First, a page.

Jacob's strategy for his reunion with his brother Esau was to divide his family: "If Esau comes to the one camp and strikes it down, then the remaining camp shall survive."[1] Jacob's foresight was meant to save at least part of his family in case Esau attacked.

Thus, Jacob laid the foundation for one of the principles that would ensure Jewish survival during our turbulent, painful years of exile. We see the pattern of sunset and sunrise throughout our history; following are just two examples for us to ponder:

As the First Temple in Jerusalem was destroyed, the great Jewish community of Babylon (where the Talmud was arranged) was born. Many centuries later, as the sun set upon European Jewry, it rose in America and Israel. Our forefather Jacob laid the foundation well, for no matter what our enemies sought to do, their plans came to naught. Am Yisrael Chai! - The Jewish nation lives! "Al tira - Do not fear sudden terror or the holocaust of the wicked when it comes."[2] "Plan a conspiracy and it will be annulled; speak your piece and it shall not stand, for God is with us."[3]

A MESSAGE FOR TODAY FROM OUR FOREFATHER JACOB

Every occurrence, every word in the Torah is a message to us today. It is written, "Maaseh Avos siman l'banim." Indeed, the Torah is the blueprint of the future, so if we wish to understand our contemporary world and know how we may best respond to the many challenges that confront us, we need only delve into the parashah.

Jacob is the Patriarch who foreshadows the exile. The pain and the extraordinary suffering that we have endured throughout the millennia in all the lands of our dispersion were all experienced by him. Jacob taught us how to respond to the terror of the night when we are overwhelmed by feelings of loneliness and fear. It was not by coincidence that Jacob is the composer of Maariv (the evening prayer service). He showed us how to illuminate the darkness with words that emanate from our hearts. He taught us that even in the most difficult moments, when all appears to be lost, we are never to give up, but we must turn to God in heartfelt prayer.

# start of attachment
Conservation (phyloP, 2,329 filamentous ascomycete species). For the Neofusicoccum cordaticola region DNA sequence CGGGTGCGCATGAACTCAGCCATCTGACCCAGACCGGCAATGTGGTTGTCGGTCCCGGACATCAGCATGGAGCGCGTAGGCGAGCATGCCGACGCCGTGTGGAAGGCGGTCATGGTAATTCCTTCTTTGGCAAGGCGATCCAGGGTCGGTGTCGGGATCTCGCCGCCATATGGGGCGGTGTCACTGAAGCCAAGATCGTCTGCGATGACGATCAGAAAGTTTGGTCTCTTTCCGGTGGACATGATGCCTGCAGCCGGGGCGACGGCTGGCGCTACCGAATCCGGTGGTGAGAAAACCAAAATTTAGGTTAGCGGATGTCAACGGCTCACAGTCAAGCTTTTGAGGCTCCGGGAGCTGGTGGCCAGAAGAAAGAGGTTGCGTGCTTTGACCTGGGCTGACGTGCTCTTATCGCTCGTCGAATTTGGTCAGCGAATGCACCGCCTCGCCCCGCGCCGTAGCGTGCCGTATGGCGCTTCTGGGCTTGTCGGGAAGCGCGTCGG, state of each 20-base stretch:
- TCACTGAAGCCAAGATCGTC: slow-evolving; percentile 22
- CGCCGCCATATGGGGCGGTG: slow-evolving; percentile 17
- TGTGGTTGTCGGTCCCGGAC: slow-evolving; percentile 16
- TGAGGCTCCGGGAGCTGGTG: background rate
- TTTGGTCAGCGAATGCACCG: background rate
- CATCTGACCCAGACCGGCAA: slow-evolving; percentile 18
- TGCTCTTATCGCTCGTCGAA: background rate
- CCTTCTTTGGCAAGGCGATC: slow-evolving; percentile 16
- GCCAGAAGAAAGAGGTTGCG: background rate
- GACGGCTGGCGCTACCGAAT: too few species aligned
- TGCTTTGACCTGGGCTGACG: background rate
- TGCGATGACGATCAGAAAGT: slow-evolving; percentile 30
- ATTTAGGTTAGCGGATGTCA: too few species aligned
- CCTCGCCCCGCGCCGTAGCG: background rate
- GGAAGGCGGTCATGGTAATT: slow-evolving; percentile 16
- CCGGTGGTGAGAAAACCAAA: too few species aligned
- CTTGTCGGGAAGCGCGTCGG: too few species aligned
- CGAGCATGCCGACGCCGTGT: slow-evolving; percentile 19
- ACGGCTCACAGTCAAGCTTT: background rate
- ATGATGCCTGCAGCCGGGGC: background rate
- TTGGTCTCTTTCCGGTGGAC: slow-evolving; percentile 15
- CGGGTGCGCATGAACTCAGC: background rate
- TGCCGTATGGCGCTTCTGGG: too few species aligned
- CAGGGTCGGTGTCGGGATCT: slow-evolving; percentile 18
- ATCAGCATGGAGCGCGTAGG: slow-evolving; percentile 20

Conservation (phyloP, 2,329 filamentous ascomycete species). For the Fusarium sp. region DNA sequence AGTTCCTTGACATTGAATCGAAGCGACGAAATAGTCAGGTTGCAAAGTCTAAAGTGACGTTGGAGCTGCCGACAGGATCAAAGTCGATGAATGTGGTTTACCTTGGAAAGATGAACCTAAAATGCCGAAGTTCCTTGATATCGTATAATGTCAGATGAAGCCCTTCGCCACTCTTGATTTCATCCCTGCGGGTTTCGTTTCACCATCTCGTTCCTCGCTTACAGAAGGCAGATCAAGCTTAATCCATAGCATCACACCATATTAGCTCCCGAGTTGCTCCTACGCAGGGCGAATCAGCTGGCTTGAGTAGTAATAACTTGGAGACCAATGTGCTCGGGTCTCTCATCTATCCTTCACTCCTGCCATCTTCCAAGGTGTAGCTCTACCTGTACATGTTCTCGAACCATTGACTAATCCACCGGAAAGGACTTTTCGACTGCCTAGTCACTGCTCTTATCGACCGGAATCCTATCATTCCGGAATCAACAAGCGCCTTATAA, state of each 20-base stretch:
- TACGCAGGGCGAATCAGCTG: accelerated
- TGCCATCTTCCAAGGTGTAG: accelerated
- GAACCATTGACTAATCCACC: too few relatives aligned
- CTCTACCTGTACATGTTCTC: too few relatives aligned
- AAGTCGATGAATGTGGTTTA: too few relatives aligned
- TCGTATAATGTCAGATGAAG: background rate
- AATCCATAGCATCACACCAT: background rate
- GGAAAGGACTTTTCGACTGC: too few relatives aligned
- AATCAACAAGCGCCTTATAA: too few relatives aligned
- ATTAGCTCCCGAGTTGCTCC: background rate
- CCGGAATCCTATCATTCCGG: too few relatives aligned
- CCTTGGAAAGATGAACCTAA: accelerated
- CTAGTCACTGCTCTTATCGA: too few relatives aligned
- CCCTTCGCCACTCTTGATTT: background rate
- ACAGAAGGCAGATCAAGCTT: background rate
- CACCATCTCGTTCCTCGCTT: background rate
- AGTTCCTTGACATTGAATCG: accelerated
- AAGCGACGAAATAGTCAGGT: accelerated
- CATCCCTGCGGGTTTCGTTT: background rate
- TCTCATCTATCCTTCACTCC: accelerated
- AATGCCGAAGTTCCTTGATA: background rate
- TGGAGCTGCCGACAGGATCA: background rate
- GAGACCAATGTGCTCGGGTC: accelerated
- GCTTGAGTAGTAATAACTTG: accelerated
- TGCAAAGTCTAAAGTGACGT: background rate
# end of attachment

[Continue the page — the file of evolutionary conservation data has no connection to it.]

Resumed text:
The Patriarch Jacob prayed not only for himself, but also for us, who followed him many generations later. When Jacob looked up and saw Esau coming, he also saw the Inquisitions, the pogroms, the Holocaust, and he begged for mercy. God heard his prayers, and promised that we, the Jewish people, would forever survive. As King David wrote, "May Hashem answer you on the day of distress; may the Name of the God of Jacob make you impregnable."[4]

A LESSON FOR SURVIVAL - RECOGNIZING THE TRAP

Upon confronting Esau, Jacob cried out, "Rescue me, please, from the hand of my brother, from the hand of Esau...."[5] Our Rabbis discuss the meaning of these two hands, and the meaning of "my brother ... Esau." After all, Jacob had no other brother, and we know that nothing is redundant in the Torah, so why did Jacob use these apparently repetitive phrases? Our Sages explain that the Patriarch is teaching us a lesson for survival. Esau will confront us in two different guises: There are times when he will extend to us the hand of a brother in friendship, and in so doing, will attempt to destroy us through assimilation; there are times when he will attack us with Esau's hand, the ruthless hand of oppression.

Esau greets Jacob with a kiss, but the word "kiss" is dotted; the Sages teach us that the kiss was really a bite.[6] What seemed to be an act of friendship on Esau's part disguised a threat to Jacob's life. The Midrash tells us that God, in His infinite mercy, changed Jacob's neck into a pillar of marble, thereby preventing Esau from injuring his brother. While we must be vigilant in regard to both hands of Esau, Jacob feared the hand of friendship more, pleading first for rescue from the hand of his brother. The danger from the hand of Esau is clear; it attempts to destroy our very lives, but the brother's hand, the hand of friendship, is the more dangerous, for when that hand is outstretched, we may be taken unawares, and can, God forbid, lose our identity, our heritage, our very Jewishness. The hand of friendship can make it very easy to forget that we stood at Sinai and are bound to God by an eternal covenant. So let us treasure the awesomeness of our survival and protect our identity, our Torah, our Judaism with vigilance and love.

NOTES

1. Genesis 32:9.
2. Proverbs 3:25.
3. Isaiah 8:10.
4. Psalms 20:2.
5. Genesis 32:12.
6. Ibid. 33:4.

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